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Article
June 1989

Sting Eze Keratitis

Author Affiliations

La Grande, Ore

Arch Ophthalmol. 1989;107(6):791. doi:10.1001/archopht.1989.01070010813008

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Abstract

To the Editor.  —Sting Eze (Wisconsin Pharmacal, Jackson, Wis) is an over-the-counter topical remedy for insect bites and stings. It contains diphenhydramine hydrochloride, camphor, phenol, benzocaine, and eucalyptol. We report the mistaken use of Sting Eze in two patients.

Report of Cases. 

—Case 1.  —A 40-year-old diabetic woman had redness of the eyes "from the flu." Her husband put a drop of Sting Eze in her left eye, thinking he was using a vasoconstrictor. The pain was immediate and prevented a drop from being put in the other eye. She rinsed her eye with water and presented for examination several hours later.Her visual acuity was counting fingers in the left eye. The conjunctiva was hyperemic. Photophobia was intense. The corneal epithelium stained diffusely, but the stroma and anterior chamber were clear. Treatment included patching, cyclopentolate hydrochloride, gentamicin sulfate, and acetaminophen with codeine. The next day the epithelial defect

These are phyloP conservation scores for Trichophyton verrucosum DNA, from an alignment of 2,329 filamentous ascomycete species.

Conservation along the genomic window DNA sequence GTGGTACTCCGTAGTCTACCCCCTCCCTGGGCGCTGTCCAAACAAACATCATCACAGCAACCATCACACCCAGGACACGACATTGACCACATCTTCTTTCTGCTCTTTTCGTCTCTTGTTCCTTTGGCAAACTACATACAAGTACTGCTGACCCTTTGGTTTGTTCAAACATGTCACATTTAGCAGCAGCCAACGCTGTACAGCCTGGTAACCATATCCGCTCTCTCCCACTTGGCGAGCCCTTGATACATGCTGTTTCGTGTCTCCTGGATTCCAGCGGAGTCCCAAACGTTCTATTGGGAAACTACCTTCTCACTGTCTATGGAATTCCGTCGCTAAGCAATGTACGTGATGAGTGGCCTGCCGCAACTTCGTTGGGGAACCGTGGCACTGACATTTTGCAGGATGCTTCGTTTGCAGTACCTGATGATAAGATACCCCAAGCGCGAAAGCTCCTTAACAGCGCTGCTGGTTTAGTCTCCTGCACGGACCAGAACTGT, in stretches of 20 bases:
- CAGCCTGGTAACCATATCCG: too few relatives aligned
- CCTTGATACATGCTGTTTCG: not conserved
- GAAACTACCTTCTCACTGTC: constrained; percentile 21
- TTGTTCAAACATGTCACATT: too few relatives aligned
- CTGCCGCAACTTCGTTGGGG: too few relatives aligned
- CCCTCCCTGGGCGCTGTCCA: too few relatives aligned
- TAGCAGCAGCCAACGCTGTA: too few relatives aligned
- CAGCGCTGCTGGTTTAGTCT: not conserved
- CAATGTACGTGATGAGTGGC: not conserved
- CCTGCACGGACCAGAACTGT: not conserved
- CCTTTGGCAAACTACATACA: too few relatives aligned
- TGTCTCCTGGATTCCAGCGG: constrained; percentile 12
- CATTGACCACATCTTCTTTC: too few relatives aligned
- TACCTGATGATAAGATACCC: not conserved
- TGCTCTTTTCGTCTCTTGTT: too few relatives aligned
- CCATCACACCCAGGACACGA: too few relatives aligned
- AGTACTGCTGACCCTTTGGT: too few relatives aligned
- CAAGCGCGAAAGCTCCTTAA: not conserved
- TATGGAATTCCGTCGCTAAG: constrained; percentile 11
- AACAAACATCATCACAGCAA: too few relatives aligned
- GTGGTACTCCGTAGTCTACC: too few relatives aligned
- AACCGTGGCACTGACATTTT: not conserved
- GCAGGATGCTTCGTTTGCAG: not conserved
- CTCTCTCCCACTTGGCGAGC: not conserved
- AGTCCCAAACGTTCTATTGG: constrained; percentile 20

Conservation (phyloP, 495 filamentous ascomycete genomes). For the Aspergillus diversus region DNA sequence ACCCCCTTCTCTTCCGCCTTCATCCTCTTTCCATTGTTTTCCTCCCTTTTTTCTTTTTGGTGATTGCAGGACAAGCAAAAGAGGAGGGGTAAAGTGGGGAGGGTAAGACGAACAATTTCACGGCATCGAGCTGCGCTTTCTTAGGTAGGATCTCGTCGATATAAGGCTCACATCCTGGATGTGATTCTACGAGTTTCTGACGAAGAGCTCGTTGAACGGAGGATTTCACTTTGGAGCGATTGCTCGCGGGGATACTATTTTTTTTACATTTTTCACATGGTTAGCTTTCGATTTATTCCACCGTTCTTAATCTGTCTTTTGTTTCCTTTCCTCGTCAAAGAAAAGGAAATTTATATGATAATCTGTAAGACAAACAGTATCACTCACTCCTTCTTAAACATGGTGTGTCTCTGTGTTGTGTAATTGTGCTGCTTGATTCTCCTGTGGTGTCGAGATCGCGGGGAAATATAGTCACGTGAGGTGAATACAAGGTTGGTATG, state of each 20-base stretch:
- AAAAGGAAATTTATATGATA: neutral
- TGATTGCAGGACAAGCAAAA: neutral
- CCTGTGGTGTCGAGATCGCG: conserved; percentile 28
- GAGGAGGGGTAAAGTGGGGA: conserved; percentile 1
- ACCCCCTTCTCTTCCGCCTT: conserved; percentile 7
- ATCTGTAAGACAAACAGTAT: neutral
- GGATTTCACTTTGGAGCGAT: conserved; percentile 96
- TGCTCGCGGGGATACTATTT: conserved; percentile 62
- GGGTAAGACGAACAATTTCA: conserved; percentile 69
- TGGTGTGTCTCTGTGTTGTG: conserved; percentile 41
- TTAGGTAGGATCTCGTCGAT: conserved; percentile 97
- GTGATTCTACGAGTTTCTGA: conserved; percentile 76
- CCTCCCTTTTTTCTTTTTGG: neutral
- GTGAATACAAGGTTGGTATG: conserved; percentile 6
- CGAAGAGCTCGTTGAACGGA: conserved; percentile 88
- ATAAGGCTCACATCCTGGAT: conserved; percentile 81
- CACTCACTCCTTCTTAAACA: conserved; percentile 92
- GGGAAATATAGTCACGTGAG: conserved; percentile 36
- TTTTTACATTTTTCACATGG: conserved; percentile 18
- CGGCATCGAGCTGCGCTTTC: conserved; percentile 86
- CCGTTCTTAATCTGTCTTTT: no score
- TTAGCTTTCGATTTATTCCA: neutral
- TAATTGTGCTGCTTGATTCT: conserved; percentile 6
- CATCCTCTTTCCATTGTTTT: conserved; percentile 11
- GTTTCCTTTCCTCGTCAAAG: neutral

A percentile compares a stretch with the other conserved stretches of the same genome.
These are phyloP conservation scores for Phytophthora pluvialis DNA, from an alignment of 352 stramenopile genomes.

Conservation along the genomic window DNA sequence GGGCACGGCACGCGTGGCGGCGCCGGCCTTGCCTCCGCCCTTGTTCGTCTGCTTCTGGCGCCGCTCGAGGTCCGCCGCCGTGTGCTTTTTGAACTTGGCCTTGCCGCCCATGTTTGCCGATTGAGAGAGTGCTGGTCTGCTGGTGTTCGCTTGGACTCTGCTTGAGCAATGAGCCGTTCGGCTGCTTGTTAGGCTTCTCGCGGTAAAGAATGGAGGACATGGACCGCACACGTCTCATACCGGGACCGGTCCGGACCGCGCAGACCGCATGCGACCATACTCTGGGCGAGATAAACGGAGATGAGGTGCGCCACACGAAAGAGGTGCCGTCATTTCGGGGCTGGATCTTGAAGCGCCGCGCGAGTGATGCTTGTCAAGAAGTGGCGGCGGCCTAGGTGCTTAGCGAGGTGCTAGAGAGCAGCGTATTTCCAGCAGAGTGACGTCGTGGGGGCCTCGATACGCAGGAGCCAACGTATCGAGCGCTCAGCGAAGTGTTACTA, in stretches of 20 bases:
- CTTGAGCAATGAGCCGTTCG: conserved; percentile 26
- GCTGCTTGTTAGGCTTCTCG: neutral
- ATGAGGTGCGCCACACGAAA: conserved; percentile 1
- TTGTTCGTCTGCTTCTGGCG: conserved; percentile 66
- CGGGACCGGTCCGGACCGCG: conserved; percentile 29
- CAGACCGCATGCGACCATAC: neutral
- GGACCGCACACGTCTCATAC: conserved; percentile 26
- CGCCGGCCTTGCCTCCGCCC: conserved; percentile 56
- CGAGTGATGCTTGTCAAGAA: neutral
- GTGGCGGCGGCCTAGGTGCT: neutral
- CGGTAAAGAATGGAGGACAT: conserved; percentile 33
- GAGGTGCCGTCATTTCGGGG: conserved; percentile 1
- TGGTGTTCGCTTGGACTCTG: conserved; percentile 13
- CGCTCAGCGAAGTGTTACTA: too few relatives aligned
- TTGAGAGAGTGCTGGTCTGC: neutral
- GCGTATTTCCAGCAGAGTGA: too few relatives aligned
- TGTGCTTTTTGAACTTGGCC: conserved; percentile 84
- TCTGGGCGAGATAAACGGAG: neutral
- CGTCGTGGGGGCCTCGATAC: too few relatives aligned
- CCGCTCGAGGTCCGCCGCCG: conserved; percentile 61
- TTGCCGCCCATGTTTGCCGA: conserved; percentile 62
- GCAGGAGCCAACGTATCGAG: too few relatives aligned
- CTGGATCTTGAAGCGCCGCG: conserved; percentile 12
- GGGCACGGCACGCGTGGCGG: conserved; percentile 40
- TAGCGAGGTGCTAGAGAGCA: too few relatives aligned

References
1.
Grant W: Toxicology of the Eye , ed 3. Springfield, Ill, Charles C Thomas Publisher, 1986, pp 112, 173, 720.
2.
Smith M: Handbook of Ocular Toxicity . Acton, Mass, Publishing Sciences Group, 1976, p 85.
3.
Gleason M, Gosselyn R, Hodge H, et al: Clinical Toxicology of Commercial Products , ed 3. Baltimore, Williams & Wilkins, 1969, p 223.
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